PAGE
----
Would you buy expensive "Digital Only" lenses

Discussion in 'Digital SLR' started by Siddhartha Jain, Feb 22, 2005.

  1. Siddhartha Jain

    G.T. Guest


    G.T., Feb 26, 2005
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  2. Siddhartha Jain

    John Francis Guest

    You can't tell some people. They are just _so_ convinced they
    are right, and absolutely refuse to be considerate and respect
    the expressed wishes of others.

    The end result, of course, is that they end up being ignored.
    John Francis, Feb 26, 2005
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  3. Siddhartha Jain

    Frank ess Guest

    I didn't read what you had to say. It's been said before, I'm certain,
    sometimes more poignantly, sometimes less.

    I didn't read what you had to say because I have an unerring ear for the
    useful, discard the useless out-of-hand, and assign the promulgators to
    a little box of stereotypes, to assist me in conserving my valuable
    time. I apologize for all that.

    I always am genuinely grateful to those who come on the scene and
    demonstrate early, by word, gesture, or tone that they fit in that
    little box.


    Genuinely grateful,

    Frank ess

    "Because of the Swiss Cheese nature of everyone's life experience and
    education, the Whoosh Bird can drop a load on anyone's head, without
    warning." —Albrecht Einstein
    Frank ess, Feb 26, 2005
  4. Siddhartha Jain

    Alan Browne Guest

    (You going to pay for keyboard cleaning?)
    Alan Browne, Feb 26, 2005
  5. Siddhartha Jain

    Alan Browne Guest

    Please plonk me and have a great life.
    Alan Browne, Feb 26, 2005
  6. Siddhartha Jain

    DoN. Nichols Guest

    HTML has several disadvantages:

    1) Not all newsreaders support it (including most unix-based
    newsreaders, including the one which I use by *choice*. I
    do not expect HTML in usenet postings, and it does not belong

    2) HTML is a tool which posted virii can use to infiltrate a
    system -- especially when the newsreader is Outlook Express.
    It is interesting to discover some of the tricks being used in
    HTML posting when you view them with a non-HTML-capable

    3) HTML can be used to hide where a link is posting. (The
    displayed link text can be made different from the actual one.)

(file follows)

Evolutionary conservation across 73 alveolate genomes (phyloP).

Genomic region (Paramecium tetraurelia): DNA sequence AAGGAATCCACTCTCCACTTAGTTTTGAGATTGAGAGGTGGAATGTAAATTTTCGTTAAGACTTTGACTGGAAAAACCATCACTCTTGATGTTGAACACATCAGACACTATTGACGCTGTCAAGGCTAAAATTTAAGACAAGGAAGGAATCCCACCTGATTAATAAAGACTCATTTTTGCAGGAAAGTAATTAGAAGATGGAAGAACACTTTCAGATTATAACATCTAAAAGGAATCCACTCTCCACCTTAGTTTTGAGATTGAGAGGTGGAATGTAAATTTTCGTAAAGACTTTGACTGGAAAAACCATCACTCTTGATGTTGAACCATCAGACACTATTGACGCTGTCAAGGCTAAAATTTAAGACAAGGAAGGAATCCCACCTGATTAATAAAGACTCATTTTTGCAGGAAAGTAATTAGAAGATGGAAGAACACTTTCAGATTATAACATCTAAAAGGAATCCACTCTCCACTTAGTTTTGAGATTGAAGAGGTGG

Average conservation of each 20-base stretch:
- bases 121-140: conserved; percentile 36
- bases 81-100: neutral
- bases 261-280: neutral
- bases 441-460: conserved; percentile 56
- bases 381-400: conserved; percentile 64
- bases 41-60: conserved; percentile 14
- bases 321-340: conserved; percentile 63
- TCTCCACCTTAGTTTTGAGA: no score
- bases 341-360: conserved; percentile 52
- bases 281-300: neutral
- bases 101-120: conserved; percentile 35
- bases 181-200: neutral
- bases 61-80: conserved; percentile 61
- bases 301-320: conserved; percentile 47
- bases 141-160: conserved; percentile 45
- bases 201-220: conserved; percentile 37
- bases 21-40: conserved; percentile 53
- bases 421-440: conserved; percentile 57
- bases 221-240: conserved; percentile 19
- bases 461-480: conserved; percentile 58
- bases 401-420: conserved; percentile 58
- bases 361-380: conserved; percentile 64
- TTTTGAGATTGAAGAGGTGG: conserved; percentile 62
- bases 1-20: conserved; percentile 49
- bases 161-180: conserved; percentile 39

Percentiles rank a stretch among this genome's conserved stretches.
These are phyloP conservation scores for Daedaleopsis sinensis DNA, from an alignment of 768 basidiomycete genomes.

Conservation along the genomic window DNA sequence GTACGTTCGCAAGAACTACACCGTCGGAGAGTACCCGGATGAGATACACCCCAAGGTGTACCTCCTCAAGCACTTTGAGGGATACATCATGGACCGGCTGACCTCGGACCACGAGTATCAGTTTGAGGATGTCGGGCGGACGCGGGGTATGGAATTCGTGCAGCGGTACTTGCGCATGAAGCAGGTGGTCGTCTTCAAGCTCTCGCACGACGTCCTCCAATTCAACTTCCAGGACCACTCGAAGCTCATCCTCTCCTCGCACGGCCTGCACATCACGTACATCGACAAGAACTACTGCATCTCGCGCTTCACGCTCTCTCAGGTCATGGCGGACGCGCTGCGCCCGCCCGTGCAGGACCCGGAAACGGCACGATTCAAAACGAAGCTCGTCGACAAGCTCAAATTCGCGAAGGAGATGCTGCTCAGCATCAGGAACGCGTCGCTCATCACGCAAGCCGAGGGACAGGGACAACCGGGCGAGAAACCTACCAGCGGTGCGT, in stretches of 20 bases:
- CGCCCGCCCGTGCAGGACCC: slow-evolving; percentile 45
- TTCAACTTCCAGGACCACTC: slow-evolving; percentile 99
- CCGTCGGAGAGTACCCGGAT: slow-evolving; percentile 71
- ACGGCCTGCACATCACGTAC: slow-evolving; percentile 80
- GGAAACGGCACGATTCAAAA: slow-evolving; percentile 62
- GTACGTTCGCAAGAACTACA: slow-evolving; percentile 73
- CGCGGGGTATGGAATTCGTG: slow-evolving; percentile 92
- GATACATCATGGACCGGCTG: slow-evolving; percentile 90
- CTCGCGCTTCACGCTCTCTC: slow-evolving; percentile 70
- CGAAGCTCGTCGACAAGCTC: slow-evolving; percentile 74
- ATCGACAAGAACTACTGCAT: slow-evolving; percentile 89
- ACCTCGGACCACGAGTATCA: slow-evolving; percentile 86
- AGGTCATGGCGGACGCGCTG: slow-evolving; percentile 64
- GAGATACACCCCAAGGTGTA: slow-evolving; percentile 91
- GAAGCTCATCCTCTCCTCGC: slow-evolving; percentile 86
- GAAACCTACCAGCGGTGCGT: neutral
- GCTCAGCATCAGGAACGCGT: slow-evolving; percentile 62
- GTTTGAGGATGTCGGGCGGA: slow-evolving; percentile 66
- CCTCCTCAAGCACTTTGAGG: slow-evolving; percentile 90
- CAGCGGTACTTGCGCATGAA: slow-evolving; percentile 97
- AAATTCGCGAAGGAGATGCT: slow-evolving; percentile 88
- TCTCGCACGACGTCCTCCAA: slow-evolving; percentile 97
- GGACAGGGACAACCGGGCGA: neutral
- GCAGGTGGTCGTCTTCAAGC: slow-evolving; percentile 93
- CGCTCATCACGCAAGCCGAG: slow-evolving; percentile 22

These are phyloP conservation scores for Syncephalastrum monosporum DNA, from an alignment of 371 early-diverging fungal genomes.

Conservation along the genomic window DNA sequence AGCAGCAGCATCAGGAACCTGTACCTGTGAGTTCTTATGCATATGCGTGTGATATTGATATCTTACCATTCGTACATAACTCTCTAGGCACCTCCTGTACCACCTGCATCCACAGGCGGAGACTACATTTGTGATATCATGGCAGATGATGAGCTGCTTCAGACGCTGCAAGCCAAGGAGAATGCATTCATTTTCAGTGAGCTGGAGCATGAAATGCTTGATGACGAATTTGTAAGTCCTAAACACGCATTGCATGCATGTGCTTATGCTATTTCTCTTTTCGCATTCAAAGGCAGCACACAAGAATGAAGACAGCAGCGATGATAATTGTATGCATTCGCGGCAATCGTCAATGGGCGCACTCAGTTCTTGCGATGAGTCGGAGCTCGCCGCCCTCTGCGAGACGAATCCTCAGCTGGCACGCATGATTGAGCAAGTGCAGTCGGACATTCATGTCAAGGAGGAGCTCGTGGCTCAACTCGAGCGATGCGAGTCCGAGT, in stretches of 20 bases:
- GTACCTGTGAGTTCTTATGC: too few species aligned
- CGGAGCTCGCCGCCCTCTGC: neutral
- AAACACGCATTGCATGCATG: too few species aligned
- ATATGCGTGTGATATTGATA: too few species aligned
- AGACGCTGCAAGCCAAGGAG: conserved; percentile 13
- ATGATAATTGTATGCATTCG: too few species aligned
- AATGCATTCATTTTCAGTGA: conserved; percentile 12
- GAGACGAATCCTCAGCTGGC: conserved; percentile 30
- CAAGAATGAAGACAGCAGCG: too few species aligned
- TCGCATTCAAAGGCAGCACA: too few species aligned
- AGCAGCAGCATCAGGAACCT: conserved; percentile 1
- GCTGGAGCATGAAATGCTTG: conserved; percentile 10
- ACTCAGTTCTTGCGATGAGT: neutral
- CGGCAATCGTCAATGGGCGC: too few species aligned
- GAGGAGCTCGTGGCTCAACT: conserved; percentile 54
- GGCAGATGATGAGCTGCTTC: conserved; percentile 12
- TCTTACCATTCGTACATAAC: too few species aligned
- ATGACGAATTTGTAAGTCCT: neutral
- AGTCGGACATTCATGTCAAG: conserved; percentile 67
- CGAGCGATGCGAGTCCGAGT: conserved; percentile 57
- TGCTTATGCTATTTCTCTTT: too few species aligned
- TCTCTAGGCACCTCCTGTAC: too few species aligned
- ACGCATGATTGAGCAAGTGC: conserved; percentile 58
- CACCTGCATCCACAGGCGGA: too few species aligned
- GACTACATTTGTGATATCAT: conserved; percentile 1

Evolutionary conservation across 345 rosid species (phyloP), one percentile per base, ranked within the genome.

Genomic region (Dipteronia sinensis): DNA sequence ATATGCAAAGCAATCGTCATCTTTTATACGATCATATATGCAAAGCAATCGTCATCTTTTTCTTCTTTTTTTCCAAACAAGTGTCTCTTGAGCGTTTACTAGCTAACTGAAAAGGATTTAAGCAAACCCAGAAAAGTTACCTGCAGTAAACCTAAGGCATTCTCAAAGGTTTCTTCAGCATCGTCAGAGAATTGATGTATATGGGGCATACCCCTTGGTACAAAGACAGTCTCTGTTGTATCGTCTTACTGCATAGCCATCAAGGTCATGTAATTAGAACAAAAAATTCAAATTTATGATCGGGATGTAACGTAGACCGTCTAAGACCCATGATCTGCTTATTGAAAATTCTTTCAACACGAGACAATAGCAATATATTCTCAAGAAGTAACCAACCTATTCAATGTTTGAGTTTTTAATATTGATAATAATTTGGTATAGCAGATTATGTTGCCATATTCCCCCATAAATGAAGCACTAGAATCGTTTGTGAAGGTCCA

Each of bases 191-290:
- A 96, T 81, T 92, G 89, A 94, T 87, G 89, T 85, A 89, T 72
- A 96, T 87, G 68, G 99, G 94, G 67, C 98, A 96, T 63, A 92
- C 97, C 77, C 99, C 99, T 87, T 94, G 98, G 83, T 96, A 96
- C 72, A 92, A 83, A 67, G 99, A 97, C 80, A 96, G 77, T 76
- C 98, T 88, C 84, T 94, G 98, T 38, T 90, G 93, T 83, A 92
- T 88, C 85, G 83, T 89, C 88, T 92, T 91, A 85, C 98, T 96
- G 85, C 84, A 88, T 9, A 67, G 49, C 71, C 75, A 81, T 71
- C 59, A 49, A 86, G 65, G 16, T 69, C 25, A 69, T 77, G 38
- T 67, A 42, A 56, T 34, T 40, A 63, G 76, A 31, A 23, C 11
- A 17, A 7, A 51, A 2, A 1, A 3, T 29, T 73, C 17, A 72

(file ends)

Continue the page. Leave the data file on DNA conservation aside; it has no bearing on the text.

The same comment about tricks applies here.

    4) HTML-only postings are truly ugly in a non-HTML-capable
    newsreader. I sometimes re-post the body of such, with minor
    editing. I change all '<'s to '{'s, all '>'s to '}' and all
    '&'s to '~'s. This, in essence, eliminates the ability of your
    HTML-capable newsreader to recognize it as HTML and pretty it up
    on your screen, and will show the totality of how ugly it is.
    I *might* be able to live with the out-of-sequence presentation,
    *if* it did not result in making it so easy for posters to forget about
    all of that quoted text, and forget to edit the unnecessary parts of it
    out of the reply. Proper nettiquete requires trimming of what is not
    necessary to provide some context to your replies. Seldom is it proper
    to leave the whole thing quoted.

    And in particular, a long top-posted thread has many copies of
    ..sig blocks at the end -- often several from each poster. Proper
    nettiquete requires trimming all but your own -- unless you are
    responding to something in the .sig.

    Also -- the *best* way is neither top-posting or bottom-posting,
    but rather interleaved posting. You trim what is not necessary, and
    insert your replies to each point below that point (as I am doing here).
    This is how usenet was first used, and how it still *should* be used.
    Not to me. And not to many other long-time usenet users.
    Try using a newsreader which does not render HTML, and see how
    much you like those "sensibly formatted" articles. And I will *not* use
    a newsreader enabled for HTML, for the security reasons which I